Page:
Los Angeles, CA— “Playoff basketball” is a term used to describe the heightened intensity on both ends of the floor that teams engage in when championships are on the line. And nothing says “Finals basketball” better than the best players in the world— hunched over, hands on their knees, trying to get as much oxygen into their lungs as possible — within the first few minutes of a game.
That is the kind of intensity the Los Angeles Sparks brought tonight on the defensive end. Their frenzied pursuit of 50/50 balls, peskiness in passing lanes, and staunch close-outs on the perimeter meant nothing came easy for what Cheryl Reeve called an “anemic” Lynx offense.
Thanks to their prideful defensive effort, Los Angeles willed themselves to a 75-64 victory and captured a crucial 2-1 series lead.
“We were just talking about that in the locker room—that a lot of the intangible things that happened in these games are just as important as the X's and the O's,” said Sparks head coach Brian Agler.
“We had several people chase down long rebounds and loose balls, which helped us quite a bit. I’m just happy that we played the way we did, we competed hard.”
LA Sparks' @candaceparker touches on the key plays that contributed to the team's win tonight and says Sparks need to continue the same efforts if they want to win Game 4 #l4l #instagood #instalike #beautiful #fun #WNBA #crowd #amazing #cool #basketball #love #sports #WNBAFinals #losangeles #minnesota #swishappeal #swag
The snarling Sparks defense determined the outcome of the game in more ways than one. The most obvious of which was their ability to take Minnesota out of rhythm offensively. In fact, they held Maya Moore scoreless in the first half and ultimately held two out of five Lynx starters (Lindsay Whalen and Seimone Augustus) scoreless the entire game.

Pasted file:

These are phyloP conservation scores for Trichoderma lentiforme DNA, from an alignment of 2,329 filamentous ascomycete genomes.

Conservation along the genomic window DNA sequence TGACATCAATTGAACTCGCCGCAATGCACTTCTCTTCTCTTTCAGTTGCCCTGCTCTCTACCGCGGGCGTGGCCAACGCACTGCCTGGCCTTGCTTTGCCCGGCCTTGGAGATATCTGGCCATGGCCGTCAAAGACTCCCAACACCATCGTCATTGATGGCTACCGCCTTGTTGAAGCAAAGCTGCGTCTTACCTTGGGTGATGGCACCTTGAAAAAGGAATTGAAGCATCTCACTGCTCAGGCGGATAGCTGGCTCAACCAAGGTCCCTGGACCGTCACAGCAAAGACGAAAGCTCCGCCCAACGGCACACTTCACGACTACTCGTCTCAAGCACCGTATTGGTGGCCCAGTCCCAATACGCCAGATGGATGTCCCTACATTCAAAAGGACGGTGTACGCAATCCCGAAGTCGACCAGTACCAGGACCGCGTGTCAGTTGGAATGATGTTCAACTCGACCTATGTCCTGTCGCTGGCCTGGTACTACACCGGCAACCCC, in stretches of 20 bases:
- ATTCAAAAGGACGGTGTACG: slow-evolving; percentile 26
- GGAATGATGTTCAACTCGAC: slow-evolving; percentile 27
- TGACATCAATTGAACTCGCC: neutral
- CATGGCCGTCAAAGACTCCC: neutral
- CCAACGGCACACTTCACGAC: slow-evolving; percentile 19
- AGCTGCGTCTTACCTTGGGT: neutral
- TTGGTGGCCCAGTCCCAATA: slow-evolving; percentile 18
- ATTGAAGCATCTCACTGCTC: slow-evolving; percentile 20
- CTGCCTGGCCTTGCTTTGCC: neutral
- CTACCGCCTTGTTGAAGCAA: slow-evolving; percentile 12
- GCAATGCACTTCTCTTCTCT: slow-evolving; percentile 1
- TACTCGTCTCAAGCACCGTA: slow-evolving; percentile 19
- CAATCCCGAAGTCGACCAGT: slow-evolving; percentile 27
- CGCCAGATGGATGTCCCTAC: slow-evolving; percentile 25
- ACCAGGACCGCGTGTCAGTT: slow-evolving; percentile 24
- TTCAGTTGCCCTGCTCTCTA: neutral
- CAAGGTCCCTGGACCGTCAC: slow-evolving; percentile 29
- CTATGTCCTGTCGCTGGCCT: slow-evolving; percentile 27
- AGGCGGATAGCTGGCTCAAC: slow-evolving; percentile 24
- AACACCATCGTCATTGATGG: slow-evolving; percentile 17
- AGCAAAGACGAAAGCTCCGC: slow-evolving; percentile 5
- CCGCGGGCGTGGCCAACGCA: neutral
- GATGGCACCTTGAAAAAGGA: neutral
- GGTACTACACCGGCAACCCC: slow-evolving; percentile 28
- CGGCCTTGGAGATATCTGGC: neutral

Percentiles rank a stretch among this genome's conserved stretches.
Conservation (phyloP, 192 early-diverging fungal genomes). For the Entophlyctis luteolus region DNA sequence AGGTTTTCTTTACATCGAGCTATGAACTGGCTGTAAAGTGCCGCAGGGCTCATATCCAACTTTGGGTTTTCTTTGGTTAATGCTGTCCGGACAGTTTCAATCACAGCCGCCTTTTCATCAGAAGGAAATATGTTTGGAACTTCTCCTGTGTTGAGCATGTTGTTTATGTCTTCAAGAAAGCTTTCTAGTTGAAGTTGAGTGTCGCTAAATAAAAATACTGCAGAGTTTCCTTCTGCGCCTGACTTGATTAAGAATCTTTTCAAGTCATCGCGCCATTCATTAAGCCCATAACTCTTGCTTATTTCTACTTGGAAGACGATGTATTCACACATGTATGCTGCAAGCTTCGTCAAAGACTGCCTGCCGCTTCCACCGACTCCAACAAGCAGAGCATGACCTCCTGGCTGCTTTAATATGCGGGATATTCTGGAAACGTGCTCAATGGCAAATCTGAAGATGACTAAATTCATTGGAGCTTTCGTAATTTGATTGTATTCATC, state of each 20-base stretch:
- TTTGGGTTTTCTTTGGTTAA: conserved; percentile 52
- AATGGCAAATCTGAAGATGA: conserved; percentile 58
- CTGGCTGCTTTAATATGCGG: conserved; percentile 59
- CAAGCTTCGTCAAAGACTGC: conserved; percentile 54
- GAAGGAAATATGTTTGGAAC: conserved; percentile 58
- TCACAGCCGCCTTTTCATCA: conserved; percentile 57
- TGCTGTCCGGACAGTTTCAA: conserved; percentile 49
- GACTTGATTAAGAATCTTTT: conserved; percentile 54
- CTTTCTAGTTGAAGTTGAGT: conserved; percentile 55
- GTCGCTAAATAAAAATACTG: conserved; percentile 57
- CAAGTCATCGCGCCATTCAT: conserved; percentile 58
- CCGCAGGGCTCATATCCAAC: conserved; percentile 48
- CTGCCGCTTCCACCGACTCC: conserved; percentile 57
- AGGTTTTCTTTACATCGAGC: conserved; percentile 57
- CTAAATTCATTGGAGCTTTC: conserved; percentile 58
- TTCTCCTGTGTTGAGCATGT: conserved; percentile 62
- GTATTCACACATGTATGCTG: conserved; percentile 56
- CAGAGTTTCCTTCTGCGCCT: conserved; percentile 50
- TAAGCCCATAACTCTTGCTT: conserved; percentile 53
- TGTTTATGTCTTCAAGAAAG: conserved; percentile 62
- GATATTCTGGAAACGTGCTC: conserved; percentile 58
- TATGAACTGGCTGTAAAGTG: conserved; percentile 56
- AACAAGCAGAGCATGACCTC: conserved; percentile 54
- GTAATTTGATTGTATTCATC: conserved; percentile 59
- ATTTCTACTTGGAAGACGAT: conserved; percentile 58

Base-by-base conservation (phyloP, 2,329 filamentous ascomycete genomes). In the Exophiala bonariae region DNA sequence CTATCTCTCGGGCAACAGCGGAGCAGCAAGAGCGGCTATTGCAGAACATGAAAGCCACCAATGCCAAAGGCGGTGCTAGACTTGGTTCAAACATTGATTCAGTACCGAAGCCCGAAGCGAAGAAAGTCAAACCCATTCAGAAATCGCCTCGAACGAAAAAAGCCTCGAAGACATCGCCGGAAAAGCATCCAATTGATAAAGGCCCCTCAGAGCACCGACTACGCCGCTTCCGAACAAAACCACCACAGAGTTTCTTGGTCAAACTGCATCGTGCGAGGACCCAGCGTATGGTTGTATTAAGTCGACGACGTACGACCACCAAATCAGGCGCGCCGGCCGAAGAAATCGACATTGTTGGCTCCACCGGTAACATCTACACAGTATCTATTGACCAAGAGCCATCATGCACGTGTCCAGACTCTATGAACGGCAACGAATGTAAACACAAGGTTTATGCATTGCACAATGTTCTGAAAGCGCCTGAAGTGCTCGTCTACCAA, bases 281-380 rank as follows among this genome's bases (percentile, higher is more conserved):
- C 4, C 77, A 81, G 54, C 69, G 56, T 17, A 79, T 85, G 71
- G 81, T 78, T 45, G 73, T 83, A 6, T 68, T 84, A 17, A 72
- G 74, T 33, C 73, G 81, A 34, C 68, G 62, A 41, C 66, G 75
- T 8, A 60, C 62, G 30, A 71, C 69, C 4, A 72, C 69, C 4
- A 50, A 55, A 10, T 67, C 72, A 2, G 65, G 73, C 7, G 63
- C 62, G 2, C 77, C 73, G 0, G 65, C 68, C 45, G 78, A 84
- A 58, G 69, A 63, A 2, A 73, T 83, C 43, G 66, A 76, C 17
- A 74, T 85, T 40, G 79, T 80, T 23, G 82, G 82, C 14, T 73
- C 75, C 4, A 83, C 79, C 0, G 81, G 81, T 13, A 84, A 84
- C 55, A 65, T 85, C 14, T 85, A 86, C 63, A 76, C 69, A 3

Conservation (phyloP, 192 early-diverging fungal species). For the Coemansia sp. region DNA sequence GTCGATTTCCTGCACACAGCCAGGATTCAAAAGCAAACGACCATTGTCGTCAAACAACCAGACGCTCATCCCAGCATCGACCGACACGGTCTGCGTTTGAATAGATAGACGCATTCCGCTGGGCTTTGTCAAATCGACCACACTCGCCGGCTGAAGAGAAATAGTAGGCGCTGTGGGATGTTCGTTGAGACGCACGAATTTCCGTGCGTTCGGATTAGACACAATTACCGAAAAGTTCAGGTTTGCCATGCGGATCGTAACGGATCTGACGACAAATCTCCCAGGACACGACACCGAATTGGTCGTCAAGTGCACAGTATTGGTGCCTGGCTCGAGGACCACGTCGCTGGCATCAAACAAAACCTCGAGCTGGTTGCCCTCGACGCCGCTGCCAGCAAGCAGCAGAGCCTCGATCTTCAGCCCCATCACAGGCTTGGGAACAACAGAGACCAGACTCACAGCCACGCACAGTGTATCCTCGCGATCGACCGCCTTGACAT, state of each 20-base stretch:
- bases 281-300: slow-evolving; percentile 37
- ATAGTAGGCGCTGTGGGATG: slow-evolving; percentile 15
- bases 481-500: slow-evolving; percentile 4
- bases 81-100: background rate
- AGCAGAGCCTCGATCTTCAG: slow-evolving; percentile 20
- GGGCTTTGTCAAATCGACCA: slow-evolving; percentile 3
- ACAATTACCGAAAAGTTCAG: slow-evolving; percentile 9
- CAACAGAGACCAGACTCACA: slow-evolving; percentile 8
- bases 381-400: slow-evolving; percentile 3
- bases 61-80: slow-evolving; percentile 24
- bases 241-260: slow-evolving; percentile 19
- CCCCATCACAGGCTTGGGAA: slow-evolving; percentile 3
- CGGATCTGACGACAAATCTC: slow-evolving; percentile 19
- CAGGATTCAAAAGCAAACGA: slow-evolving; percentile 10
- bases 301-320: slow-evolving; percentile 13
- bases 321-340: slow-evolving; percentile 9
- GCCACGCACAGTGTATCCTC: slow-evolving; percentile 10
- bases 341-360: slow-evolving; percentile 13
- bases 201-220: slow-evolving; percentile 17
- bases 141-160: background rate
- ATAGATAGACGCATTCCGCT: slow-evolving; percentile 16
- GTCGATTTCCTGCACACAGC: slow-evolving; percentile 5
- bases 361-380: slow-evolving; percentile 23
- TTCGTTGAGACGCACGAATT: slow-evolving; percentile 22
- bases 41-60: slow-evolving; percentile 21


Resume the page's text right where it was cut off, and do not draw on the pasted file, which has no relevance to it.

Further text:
“A more active LA team and an anemic offense that was not prepared for how hard the game was going to be,” said Coach Reeve on her team’s start to the game. “Our starters didn't compete in the way that we had hoped that we would start the game. LA set the tone on those guys, and we just couldn't get responses from them.”
Aside from setting the bar in terms of urgency on the defensive end, the Sparks defense also fed their offense by creating turnovers. Fifteen Lynx turnovers meant a Sparks arsenal — that can’t be spotted any favors to begin with — was given too many extra looks at the basket.
“They were more persistent,” said Sylvia Fowles. “We weren’t able to get the shots that we wanted on offense, and they utilized it on the other end going the opposite way. I think that was the difference down the line — our turnovers, five-second calls, stuff like that.”
It seemed as if every time Minnesota went on a run—their most threatening of which came in the fourth quarter, when they pulled within one point of the lead with 7:26 to play — the Sparks defense found a way to get a stop.
Without those pivotal stops, the Sparks offense would not have been able to do what they do best down the stretch — put the ball in the hole. Alana Beard’s layup off a wonderful play call by Brian Agler with just over three minutes to play, coupled with Chelsea Gray’s three-point dagger shortly thereafter, swung momentum in Los Angeles’ favor and inched them one step closer to hoisting their fourth championship.
As for the Lynx, they are hoping to force a deciding Game 5 back in Minnesota — a feat they are hoping to accomplish for a second year in a row now.
“We have to win Game 4,” said Fowles. “I’m not even focusing on Game 5 right now…Going into Game 4, it’s going to be hard. That’s what the Finals is about. We can’t make any excuses for ourselves. We just have to find a way to get it done.”
Candace Parker earned final word of the night by posing the million dollar question—one that has two possible outcomes for the Sparks. Option one: be greeted by confetti on Sunday. Option two: accept an ominous plane ticket to Minneapolis for Game 5.
“They are a team that plays well when their backs are against the wall, and we play well when our backs are against the wall,” Parker said. “So how do we play when we’re ahead? I guess that’s the question.”